The movements of tai chi emphasise good posture and control of form. There are numerous studies supporting the use of tai chi for better posture and core muscle activation. One of these was a trial involving 160 volunteers between the ages of 18 and 70 years with a diagnosis of “persistent nonspecific low back pain.” Half the participants undertook tai chi exercise consisting of 18 group sessions of 40 minutes duration over 10 weeks. The other 80 participants (control group) continued with their usual health care.

The results collected after the 10 week program indicated that there was a statistically significant improvement for 75% of the tai chi participants, with a reduction in pain and disability outcome measures for people with persistent low back pain.
Penny has noticed that tai chi has helped her maintain flexibility. “If I didn’t do the tai chi I noticed how tight my muscles were in my back,” she says. “It seems to loosen the body up without you realising it.”

“Tai chi helps people have better posture and be more aware of where their body is,” says Dr Lam. “For any athletes, like cyclists, better posture and body awareness will improve performance.” He is living proof of his statements: at 68, he is more flexible than most people half his age and has a resting pulse an elite athlete would envy—all from years of tai chi practice.

Improved Immunity
When athletes reach elite level, their immune system tends to suffer. As Dr Lam explains, “When you overstretch your body, it makes sense that your immunity [goes] down.” There are good studies showing the beneficial effect of tai chi on the immune system.

One study examined a group of people who had been practicing tai chi for at least four years, compared to a group with no tai chi training. The tai chi practitioners had significantly higher levels of T cells in their bloodstreams than the non-practitioners, and the number of active T lymphocytes increased following a session of tai chi. T cells play a vital role in immunity, including hunting out germs and cancerous cells.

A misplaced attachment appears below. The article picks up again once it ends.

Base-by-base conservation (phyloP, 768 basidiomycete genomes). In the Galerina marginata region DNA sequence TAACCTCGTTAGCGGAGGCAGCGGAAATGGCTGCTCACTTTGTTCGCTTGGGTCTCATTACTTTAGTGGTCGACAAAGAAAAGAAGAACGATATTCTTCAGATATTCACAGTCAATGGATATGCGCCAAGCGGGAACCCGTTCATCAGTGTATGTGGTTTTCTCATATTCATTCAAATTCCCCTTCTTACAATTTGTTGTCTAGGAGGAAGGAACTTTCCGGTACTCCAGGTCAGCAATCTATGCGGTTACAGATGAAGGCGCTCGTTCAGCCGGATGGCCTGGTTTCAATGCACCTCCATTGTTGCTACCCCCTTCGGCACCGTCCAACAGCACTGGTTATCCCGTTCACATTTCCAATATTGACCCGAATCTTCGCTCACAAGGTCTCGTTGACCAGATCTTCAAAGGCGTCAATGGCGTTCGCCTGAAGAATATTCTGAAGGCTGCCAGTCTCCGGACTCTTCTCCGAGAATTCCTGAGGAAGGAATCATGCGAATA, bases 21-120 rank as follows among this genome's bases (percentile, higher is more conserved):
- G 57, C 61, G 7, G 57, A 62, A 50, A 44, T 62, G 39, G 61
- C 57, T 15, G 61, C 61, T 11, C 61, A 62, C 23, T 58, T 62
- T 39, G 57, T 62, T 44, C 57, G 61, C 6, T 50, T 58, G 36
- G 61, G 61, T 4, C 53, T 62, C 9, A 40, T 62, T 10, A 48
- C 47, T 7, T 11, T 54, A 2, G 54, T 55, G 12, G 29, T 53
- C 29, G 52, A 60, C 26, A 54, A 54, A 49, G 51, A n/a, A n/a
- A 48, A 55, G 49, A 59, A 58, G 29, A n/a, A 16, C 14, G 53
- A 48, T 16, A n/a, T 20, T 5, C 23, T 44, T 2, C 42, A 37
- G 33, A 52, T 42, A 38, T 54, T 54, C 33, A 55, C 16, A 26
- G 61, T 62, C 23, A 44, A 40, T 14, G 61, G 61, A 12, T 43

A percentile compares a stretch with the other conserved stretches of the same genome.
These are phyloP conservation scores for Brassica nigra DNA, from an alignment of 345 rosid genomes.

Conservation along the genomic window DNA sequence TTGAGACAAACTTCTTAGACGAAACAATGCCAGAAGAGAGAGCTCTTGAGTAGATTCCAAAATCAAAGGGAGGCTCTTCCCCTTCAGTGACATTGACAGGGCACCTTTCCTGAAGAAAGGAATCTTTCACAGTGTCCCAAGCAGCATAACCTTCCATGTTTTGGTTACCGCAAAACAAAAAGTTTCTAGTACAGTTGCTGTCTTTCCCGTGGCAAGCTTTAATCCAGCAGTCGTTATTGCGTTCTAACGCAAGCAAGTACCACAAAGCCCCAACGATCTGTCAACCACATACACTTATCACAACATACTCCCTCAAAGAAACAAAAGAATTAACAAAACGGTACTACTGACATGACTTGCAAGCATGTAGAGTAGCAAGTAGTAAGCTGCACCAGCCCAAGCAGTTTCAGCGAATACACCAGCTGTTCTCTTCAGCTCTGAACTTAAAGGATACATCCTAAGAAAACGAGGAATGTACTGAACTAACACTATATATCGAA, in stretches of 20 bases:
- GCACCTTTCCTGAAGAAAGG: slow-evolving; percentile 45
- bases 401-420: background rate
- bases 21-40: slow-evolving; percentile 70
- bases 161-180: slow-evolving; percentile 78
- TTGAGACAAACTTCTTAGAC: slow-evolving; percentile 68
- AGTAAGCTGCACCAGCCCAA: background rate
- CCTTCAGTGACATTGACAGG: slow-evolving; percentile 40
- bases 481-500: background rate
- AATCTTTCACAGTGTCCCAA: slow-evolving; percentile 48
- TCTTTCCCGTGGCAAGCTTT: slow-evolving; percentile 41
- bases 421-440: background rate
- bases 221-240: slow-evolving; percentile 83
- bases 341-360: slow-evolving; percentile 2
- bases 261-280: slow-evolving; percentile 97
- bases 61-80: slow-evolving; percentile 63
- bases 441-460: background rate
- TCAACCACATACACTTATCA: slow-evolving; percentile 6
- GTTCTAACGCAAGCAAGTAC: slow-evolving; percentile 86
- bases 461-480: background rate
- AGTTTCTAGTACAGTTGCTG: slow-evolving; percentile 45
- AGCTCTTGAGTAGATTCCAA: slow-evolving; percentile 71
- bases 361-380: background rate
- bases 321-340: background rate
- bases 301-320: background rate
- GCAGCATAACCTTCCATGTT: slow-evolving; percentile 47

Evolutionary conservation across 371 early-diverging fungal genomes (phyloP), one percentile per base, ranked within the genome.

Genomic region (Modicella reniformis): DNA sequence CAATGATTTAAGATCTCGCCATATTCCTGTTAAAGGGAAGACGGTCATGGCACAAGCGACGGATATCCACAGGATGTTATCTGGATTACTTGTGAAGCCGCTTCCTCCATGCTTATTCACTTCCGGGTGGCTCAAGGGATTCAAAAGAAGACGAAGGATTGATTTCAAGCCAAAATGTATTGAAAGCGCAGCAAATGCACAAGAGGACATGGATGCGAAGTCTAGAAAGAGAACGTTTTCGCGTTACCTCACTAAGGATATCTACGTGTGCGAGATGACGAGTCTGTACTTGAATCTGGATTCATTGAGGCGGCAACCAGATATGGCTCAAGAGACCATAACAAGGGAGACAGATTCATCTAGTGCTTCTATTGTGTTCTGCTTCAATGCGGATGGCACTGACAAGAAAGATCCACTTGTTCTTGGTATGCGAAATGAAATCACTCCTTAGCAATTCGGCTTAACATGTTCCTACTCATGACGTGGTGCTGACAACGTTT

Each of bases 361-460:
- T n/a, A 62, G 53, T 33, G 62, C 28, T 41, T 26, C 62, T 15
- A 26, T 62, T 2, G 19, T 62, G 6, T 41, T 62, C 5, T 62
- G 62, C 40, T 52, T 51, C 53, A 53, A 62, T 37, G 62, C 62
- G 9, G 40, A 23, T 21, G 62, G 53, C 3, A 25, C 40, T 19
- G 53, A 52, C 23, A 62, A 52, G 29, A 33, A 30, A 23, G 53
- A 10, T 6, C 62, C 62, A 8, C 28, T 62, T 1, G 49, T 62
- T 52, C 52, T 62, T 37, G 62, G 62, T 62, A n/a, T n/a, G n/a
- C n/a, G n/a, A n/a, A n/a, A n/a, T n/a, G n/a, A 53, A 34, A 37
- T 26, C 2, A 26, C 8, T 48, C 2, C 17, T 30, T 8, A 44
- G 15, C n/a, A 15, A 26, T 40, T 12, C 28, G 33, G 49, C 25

Other studies have looked at tai chi and the body’s immune response to vaccinations and viruses. One of these involved a control group, and a group that practiced tai chi for five months. Both groups received an influenza vaccine prior to the study commencing. Blood tests confirmed that people from the tai chi group had a better immune response to the vaccine.
Another study examined the effects of tai chi on immunity to the varicella zoster virus, which causes shingles. Study participants completed a 25 week program of either health education or tai chi. At 16 weeks, they were vaccinated against the varicella virus. The people from the tai chi group had twice the immune response to the virus than that of the control group.
Staying well and fighting off infections is vital for athletes. Adding tai chi to your training routine could help with avoiding training lay-offs due to illness.

Energy for Life
The principle underlying all of tai chi practice is the qi, or life energy. Qi flows through the meridians. Each meridian connects the outside of the body to an internal organ. Tai chi is said to improve vital internal energy, boosting performance by making you a stronger person from within. “The qi circulates through your body and maintains the wellbeing of the body,” Dr Lam says. “It pushes the blood, sends energy to all the joints, makes you perform better and be a healthier, more energised person.”

Dr Lam recommends his Tai Chi for Energy program for cyclists. Designed for younger, fitter people, it combines fast and slow movements. “You can learn it quickly and get benefits very quickly,” he says.


www.taichiforhealthinstitute.org. This website has a host of information, including tai chi research, free sample lessons, and on online store to purchase DVD's.

www.livingchi.com.au. Interesting articles about the health benefits of tai chi, and an online store featuring books and DVD's.
Tai Chi for Athletes, a DVD by Shane Eversfield (available on Amazon)

Australian Academy of Tai Chi and Qigong
www.taichiqigonglifenourishment.com.au or Aaron Khor profile http://www.livingchi.com.au/about-tai-chi-academy/aaron-khor

Yang Tai chi for Beginners Part 1. This free app teaches the complete Yang-style Tai Chi long form with step-by-step instruction by Master Yang.

Tai Chi Yang 24 Form. This app for Android generates a virtual Tai Chi master using 3D gaming technology.

Tai Chi Step by Step. This app for iOS devices has simple instructions and drawings to guide you through a tai chi session.